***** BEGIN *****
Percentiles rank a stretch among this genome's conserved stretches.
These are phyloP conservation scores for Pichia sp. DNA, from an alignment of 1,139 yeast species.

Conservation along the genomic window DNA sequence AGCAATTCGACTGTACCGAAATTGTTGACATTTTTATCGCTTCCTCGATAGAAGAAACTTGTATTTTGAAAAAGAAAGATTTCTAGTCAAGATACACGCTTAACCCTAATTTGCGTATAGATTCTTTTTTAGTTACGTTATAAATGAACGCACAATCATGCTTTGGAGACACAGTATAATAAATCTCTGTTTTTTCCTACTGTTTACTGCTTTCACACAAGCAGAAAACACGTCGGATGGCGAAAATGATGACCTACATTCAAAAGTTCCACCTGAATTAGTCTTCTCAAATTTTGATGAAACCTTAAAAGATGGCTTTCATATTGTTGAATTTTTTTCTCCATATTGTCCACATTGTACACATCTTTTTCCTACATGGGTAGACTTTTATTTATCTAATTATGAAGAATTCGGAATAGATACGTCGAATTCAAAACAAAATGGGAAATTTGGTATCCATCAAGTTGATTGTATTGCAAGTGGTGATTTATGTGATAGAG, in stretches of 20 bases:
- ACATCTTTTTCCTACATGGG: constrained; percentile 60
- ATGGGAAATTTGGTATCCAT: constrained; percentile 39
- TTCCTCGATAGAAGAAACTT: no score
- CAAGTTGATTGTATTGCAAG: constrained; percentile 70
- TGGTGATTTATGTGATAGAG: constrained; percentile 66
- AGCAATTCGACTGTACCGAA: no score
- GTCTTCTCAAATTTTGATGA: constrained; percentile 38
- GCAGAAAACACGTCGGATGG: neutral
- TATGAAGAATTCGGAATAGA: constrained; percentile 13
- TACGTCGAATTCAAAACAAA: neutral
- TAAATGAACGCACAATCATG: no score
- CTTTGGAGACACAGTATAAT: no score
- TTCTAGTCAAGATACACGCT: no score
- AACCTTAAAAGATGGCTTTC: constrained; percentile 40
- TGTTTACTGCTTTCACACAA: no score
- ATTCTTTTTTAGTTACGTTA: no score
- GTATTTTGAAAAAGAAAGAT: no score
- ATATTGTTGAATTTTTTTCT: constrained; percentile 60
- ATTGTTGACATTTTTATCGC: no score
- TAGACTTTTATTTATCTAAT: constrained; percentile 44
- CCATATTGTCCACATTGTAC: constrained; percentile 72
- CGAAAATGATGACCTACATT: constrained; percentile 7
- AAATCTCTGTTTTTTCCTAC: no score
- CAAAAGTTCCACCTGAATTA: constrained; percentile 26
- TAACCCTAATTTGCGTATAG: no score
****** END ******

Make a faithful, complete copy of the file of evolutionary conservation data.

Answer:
Percentiles rank a stretch among this genome's conserved stretches.
These are phyloP conservation scores for Pichia sp. DNA, from an alignment of 1,139 yeast species.

Conservation along the genomic window DNA sequence AGCAATTCGACTGTACCGAAATTGTTGACATTTTTATCGCTTCCTCGATAGAAGAAACTTGTATTTTGAAAAAGAAAGATTTCTAGTCAAGATACACGCTTAACCCTAATTTGCGTATAGATTCTTTTTTAGTTACGTTATAAATGAACGCACAATCATGCTTTGGAGACACAGTATAATAAATCTCTGTTTTTTCCTACTGTTTACTGCTTTCACACAAGCAGAAAACACGTCGGATGGCGAAAATGATGACCTACATTCAAAAGTTCCACCTGAATTAGTCTTCTCAAATTTTGATGAAACCTTAAAAGATGGCTTTCATATTGTTGAATTTTTTTCTCCATATTGTCCACATTGTACACATCTTTTTCCTACATGGGTAGACTTTTATTTATCTAATTATGAAGAATTCGGAATAGATACGTCGAATTCAAAACAAAATGGGAAATTTGGTATCCATCAAGTTGATTGTATTGCAAGTGGTGATTTATGTGATAGAG, in stretches of 20 bases:
- ACATCTTTTTCCTACATGGG: constrained; percentile 60
- ATGGGAAATTTGGTATCCAT: constrained; percentile 39
- TTCCTCGATAGAAGAAACTT: no score
- CAAGTTGATTGTATTGCAAG: constrained; percentile 70
- TGGTGATTTATGTGATAGAG: constrained; percentile 66
- AGCAATTCGACTGTACCGAA: no score
- GTCTTCTCAAATTTTGATGA: constrained; percentile 38
- GCAGAAAACACGTCGGATGG: neutral
- TATGAAGAATTCGGAATAGA: constrained; percentile 13
- TACGTCGAATTCAAAACAAA: neutral
- TAAATGAACGCACAATCATG: no score
- CTTTGGAGACACAGTATAAT: no score
- TTCTAGTCAAGATACACGCT: no score
- AACCTTAAAAGATGGCTTTC: constrained; percentile 40
- TGTTTACTGCTTTCACACAA: no score
- ATTCTTTTTTAGTTACGTTA: no score
- GTATTTTGAAAAAGAAAGAT: no score
- ATATTGTTGAATTTTTTTCT: constrained; percentile 60
- ATTGTTGACATTTTTATCGC: no score
- TAGACTTTTATTTATCTAAT: constrained; percentile 44
- CCATATTGTCCACATTGTAC: constrained; percentile 72
- CGAAAATGATGACCTACATT: constrained; percentile 7
- AAATCTCTGTTTTTTCCTAC: no score
- CAAAAGTTCCACCTGAATTA: constrained; percentile 26
- TAACCCTAATTTGCGTATAG: no score